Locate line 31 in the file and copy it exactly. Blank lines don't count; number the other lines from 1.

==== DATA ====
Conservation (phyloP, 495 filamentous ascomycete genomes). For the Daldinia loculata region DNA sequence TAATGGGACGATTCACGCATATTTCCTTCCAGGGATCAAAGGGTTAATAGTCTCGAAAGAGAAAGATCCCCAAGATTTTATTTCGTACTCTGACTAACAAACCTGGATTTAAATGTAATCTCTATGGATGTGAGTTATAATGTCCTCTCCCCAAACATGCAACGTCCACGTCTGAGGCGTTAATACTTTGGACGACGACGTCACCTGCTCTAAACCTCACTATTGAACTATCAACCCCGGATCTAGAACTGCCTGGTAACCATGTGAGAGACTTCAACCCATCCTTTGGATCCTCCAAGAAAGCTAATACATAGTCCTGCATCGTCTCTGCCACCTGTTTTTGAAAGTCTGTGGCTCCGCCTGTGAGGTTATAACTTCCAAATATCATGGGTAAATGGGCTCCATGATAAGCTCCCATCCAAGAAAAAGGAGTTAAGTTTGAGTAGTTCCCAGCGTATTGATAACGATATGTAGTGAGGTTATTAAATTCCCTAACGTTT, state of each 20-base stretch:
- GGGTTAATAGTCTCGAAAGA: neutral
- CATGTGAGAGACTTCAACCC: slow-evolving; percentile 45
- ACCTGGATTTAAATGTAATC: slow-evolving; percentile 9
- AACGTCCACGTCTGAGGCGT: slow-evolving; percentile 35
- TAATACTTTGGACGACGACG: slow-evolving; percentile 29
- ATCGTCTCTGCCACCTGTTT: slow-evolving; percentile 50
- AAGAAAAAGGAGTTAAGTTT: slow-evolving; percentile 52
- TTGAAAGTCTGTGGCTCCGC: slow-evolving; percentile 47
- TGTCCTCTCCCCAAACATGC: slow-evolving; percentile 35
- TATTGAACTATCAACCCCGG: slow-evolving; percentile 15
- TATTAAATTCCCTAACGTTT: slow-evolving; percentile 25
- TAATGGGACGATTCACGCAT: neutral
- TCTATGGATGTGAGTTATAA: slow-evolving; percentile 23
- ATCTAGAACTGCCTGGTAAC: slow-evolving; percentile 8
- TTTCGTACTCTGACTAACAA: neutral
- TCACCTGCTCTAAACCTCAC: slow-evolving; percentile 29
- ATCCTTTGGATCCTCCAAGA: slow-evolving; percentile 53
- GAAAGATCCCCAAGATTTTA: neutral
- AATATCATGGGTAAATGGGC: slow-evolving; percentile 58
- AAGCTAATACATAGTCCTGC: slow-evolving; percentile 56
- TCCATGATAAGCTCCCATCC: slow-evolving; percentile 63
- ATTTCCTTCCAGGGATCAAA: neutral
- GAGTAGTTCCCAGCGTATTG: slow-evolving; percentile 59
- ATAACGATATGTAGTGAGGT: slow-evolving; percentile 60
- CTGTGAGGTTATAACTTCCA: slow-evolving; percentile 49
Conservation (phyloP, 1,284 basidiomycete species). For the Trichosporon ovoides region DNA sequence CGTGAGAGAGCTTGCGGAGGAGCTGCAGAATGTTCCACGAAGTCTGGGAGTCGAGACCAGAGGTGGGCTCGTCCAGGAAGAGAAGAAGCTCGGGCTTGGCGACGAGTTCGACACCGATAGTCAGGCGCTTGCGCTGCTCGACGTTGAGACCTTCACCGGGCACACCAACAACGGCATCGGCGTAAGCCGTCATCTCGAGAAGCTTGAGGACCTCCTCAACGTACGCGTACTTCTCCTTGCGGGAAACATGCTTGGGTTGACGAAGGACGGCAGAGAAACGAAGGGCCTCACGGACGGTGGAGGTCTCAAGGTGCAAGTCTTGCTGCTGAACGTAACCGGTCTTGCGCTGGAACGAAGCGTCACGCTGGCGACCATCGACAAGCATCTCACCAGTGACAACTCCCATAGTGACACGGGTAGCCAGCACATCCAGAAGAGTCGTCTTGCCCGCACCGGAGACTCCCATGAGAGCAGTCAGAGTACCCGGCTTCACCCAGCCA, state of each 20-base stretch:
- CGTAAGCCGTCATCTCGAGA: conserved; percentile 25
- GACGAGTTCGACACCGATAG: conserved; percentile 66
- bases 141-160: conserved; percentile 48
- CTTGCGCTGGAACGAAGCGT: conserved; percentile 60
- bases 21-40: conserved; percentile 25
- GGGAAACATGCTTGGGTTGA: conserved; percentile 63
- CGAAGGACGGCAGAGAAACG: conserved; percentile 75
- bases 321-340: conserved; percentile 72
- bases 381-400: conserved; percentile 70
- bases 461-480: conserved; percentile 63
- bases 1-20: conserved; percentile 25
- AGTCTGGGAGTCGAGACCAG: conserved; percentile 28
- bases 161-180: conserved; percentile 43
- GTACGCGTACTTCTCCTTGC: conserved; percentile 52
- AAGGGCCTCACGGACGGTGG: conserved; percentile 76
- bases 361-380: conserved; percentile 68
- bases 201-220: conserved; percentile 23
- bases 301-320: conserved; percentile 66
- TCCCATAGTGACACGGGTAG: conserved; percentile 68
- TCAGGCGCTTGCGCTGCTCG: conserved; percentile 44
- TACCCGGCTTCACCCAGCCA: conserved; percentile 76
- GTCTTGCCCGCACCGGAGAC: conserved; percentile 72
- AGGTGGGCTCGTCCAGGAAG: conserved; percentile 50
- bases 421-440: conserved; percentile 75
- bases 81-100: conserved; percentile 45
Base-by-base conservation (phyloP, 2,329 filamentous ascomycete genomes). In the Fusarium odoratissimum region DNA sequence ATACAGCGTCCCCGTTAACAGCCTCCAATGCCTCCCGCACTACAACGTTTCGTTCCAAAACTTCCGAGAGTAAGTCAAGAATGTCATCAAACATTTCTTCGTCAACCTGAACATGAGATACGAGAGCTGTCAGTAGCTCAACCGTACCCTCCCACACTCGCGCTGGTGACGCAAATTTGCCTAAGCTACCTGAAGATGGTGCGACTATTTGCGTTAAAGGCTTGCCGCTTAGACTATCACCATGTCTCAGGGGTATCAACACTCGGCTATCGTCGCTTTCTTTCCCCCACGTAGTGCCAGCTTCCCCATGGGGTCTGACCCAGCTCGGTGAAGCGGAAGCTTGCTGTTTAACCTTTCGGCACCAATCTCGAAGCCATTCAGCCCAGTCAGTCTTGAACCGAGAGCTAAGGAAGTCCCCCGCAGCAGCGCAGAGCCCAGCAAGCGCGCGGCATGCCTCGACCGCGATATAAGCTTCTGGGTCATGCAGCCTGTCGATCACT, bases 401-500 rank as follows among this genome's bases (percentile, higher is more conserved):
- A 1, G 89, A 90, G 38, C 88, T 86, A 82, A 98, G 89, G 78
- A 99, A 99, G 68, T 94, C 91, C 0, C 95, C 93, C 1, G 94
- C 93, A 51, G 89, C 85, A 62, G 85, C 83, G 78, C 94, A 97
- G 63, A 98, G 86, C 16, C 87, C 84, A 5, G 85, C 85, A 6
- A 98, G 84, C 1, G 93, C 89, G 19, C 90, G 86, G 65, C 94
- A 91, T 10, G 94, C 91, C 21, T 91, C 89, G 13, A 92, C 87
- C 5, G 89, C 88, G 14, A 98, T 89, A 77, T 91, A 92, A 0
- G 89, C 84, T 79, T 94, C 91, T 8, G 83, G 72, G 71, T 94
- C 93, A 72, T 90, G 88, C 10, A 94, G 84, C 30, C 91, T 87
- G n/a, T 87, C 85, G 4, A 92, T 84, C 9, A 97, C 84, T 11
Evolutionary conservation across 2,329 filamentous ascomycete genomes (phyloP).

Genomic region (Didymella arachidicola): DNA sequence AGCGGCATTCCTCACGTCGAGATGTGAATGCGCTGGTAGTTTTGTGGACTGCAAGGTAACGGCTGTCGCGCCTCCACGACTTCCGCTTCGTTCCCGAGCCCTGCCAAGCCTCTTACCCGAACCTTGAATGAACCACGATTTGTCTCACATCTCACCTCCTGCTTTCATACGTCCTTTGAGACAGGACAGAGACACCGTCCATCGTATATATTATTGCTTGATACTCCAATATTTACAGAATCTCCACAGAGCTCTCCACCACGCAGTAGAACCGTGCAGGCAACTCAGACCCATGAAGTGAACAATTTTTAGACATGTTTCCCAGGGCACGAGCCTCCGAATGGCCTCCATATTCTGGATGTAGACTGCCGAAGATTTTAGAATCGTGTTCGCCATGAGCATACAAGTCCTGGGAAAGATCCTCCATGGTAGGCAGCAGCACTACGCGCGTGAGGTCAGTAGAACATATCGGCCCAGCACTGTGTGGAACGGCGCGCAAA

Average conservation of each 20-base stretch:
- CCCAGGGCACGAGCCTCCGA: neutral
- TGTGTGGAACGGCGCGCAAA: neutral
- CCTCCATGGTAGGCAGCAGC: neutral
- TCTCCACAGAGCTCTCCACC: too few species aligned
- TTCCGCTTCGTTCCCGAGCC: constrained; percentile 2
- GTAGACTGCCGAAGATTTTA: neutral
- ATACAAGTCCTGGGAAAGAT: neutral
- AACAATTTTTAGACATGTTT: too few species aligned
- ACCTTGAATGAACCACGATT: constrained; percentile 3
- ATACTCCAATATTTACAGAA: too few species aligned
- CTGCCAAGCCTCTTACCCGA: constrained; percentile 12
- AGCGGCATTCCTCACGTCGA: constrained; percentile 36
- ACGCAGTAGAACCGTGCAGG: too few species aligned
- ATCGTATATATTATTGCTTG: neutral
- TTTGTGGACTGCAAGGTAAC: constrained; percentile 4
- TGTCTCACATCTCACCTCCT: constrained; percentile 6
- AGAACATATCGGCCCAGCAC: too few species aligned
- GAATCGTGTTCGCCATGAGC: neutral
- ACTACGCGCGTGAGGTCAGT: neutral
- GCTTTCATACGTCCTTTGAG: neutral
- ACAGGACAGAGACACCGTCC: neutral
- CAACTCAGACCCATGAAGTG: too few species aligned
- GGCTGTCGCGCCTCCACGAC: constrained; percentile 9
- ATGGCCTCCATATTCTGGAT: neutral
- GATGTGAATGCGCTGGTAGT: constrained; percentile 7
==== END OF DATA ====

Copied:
- CTTGCGCTGGAACGAAGCGT: conserved; percentile 60